Mead Gardens, 4/26/2014

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Magnolia Warbler
It was another very fun day at Mead Gardens.  A bunch of us were there for the birdwalk with the Orange Audubon Society.  It's always a great time; this time there were probably more than 50 people there, but it didn't seem all that crowded.  The star of the show this morning was a beautiful Magnolia Warbler in breeding plumage.  We don't get that many of these; this one was occasionally cooperative for photos, but you had to be ready. Hesitate a second and he was off to another branch.

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Magnolia Warbler
In all I believe 13 species of warblers were seen by the time I left:

Ovenbird 4
Worm-eating Warbler 3
Northern Waterthrush 1
Black-and-white Warbler 10
Prothonotary Warbler 1
Common Yellowthroat 4
American Redstart 15
Northern Parula 4
Magnolia Warbler 1
Blackpoll Warbler 12
Black-throated Blue Warbler 8
Palm Warbler (Western) 2
Prairie Warbler 2

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Worm-eating Warbler
The Prothonotary Warbler was in the trees near an Azalea bed--not where you normally look to find them, but I guess this migrant just wasn't that choosy.  I was amazed with the number of Blackpolls, Redstarts, Black-and-White Warblers and Black-throated-Blue Warblers.  It was hard not to find them.  Even 4 Ovenbirds seemed a little high to me. The other fun find of the morning was a Rose-breasted Grosbeak.  It's been a couple years since I've seen one in the park, so it was nice to find one again today.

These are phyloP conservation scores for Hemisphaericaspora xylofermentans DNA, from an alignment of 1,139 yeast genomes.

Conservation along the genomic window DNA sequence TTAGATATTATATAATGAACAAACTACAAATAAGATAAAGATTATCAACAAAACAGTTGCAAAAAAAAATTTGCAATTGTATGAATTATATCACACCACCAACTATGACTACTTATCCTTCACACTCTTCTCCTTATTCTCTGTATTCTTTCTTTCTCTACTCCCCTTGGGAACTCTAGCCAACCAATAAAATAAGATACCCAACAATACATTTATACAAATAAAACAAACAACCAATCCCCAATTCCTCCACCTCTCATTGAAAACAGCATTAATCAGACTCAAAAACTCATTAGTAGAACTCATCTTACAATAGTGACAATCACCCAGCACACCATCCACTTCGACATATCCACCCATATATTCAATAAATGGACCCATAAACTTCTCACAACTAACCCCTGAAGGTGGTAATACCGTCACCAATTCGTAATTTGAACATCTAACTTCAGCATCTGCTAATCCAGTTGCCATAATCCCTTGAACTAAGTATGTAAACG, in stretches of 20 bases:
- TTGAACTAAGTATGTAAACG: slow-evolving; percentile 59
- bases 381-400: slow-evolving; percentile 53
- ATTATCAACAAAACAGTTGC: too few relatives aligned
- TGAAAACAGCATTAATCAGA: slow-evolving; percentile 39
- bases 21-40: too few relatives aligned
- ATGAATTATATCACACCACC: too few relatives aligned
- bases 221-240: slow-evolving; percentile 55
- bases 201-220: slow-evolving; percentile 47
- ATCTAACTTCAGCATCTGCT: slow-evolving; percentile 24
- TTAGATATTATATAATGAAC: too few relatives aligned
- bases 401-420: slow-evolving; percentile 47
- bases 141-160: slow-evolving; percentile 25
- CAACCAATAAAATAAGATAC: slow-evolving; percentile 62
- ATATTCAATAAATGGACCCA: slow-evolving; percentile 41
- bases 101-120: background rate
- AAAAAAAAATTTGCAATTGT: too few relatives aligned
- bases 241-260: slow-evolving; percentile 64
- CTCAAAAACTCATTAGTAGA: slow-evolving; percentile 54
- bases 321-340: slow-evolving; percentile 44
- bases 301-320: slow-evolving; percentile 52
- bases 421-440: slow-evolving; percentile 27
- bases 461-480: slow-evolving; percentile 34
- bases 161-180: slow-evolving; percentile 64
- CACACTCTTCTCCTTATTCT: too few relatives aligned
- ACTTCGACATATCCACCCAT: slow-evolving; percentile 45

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Rose-breasted Grosbeak
And this Anhinga posed quite nicely at very close range. In fact, if it was much closer to me, I probably couldn't have focused on it.

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This past fall, Mead Gardens was as slow as could be for migrants. I stopped visiting because there just wasn't any point to it. But it seems clear now that the slow trend is over. Mead Gardens is back in full swing. So far by my count 23 warbler species have been seen this spring, including Tennessee (which I missed), Magnolia, Blue-winged, and Prothonotary, the last two of which were firsts for me in the park.